Faced with allegations that he made inappropriate remarks and offered unwelcome attention to several women in the courthouse, John S. Landbeck Jr., administrative judge of Harford County District Court, said yesterday that he would not seek another 10-year term on the bench.
Judge Landbeck, 53, said he will withdraw his name from consideration for a second term. A Senate committee had scheduled a hearing Monday to consider the reconfirmation, but it was postponed after the allegations surfaced.
Judge Landbeck confirmed that he met Monday with Joseph I. Cassilly, the Harford County state's attorney; Lloyd G. Merriam, chief public defender in Harford; and Sen. David R. Craig, R-Harford, to discuss the allegations. He said Mr. Cassilly asked him to step down from his $84,800-a-year job.
The judge said he refused to do so, even after Mr. Cassilly told him that the renomination process was "going to be worse than John Arnick's hearing was."
Democratic Del. John S. Arnick, of Baltimore County's 7th Legislative District, was forced to withdraw as a nominee for a judgeship in 1993 amid allegations that he made vulgar and sexist comments about women.
Teri Garland, a Harford assistant state's attorney, said yesterday that she and up to 10 other people, mostly women, were willing to testify before the Senate Executive Nominations Committee in opposition to Judge Landbeck's reconfirmation.
Three sources who said they had firsthand knowledge of Judge Landbeck's conduct alleged that he had made off-color remarks in open court and paid "unwelcome attention" to women. Other sources said that once they learned of Judge Landbeck's alleged inappropriate behavior, they interviewed several people who directly experienced the behavior and had planned to testify.
Another complaint involved allegations that Judge Landbeck was insensitive to victims of domestic violence, sources said.
Mr. Cassilly informed the Senate committee in a letter Monday that he intended to testify against Judge Landbeck. "Based on information from a number of sources, I didn't feel Judge Landbeck's reconfirmation . . . was appropriate," the prosecutor said.
Judge Landbeck declined yesterday to address most allegations involving complaints from women. He said he decided to step down because he did not want to subject himself or his family to a difficult renomination process.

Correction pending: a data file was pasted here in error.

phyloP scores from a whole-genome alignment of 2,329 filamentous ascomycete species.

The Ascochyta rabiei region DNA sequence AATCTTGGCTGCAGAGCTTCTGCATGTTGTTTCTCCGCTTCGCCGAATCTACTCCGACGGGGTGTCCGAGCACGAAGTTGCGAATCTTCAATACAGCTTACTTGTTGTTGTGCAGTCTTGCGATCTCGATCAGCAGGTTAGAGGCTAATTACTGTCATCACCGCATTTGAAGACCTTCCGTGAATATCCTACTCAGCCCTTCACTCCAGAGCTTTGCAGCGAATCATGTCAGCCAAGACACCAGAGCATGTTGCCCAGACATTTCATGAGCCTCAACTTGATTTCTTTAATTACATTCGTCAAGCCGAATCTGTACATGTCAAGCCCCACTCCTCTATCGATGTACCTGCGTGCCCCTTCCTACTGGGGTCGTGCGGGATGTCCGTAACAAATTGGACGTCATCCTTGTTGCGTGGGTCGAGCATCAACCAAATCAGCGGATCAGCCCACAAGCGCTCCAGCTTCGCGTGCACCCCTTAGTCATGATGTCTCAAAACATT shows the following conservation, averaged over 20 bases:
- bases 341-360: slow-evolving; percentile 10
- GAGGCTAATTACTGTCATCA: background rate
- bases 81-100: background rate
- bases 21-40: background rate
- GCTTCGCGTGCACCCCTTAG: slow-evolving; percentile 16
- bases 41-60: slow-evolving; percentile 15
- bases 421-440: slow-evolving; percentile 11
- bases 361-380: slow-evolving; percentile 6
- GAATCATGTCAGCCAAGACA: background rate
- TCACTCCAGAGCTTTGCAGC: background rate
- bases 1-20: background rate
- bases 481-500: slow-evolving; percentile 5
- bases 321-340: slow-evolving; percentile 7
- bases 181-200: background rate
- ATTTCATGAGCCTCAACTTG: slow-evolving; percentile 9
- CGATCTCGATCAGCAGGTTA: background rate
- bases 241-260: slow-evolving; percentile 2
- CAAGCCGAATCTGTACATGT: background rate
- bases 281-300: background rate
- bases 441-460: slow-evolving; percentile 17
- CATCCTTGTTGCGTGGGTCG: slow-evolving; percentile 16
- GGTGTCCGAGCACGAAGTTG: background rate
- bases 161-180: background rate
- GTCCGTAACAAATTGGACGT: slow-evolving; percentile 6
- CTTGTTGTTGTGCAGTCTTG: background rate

"I just don't want to put my whole being through this mess, and that's what it would be," he said. "It's impossible for me to adequately defend myself because of other people's perceptions of various incidents."
The judge acknowledged making one remark in court about a year ago that a public defender, Maria Caruso, considered offensive.
A local attorney, who asked not to be identified, said Ms. Caruso told him and many others that she had walked into Judge Landbeck's courtroom at that time and the judge said, "Here's Maria Caruso from the pubic defender's office."
"That happened," Judge Landbeck said yesterday. "It was a Freudian slip, completely unintentional. . . . It was not malicious at all."
He said he thought others in the courtroom, including Ms. Caruso, considered the remark "funny," so he repeated it. Ms. Caruso declined to comment.
Robert F. Sweeney, chief judge of the District Court of Maryland, said he discussed allegations against Judge Landbeck at a meeting Tuesday with Senate President Thomas V. Mike Miller; Sen. Larry Young, chairman of the Senate Executive Nominations Committee; Senator Craig; and Sen. William Amoss, D-Harford.
Judge Sweeney said he met with Judge Landbeck and his wife Tuesday night to discuss the allegations and how they would be handled before the Senate committee. He said Judge Landbeck told him then of his decision to step down.
Judge Sweeney said he did not encourage Judge Landbeck to do so.
The chief judge said he also called Gail Bair, a clerk in Judge Landbeck's office who was said to be one of the women offended by the judge's behavior, yesterday to express his "regret" that she had been subjected to alleged unwelcome attention.
He declined to discuss the specific allegations involving Ms. Bair. But several other sources who talked to Ms. Bair said Judge Landbeck allegedly touched her on the arm or back on some occasions -- and that Ms. Bair considered the touching inappropriate. Efforts to reach Ms. Bair were unsuccessful.
Judge Landbeck denied yesterday that he had ever been insensitive to domestic violence victims. He said he recently instituted a 24-hour hot line so judges could respond to urgent domestic violence matters.
Judge Sweeney said Judge Landbeck was the only administrative judge in the state's district court system to ask that one day a week be set aside specifically to hear domestic violence cases. The chief judge also said neither the state Commission on Judicial Disabilities nor the state Committee on Gender Equality had records of complaints against Judge Landbeck.
Judge Sweeney said Judge Landbeck will continue on the bench until the end of his term, at the end of the General Assembly session, and a replacement will be appointed by the governor.
Senator Craig, a member of the Executive Nominations Committee, said he was confident Judge Landbeck made the "best personal decision for himself and for the people involved." He said he felt the judge was treated unfairly.
"I don't think the threat of this happening was fair to any judge," said Senator Craig. "The legislature needs to have a fair process for people to air their grievances ahead of time."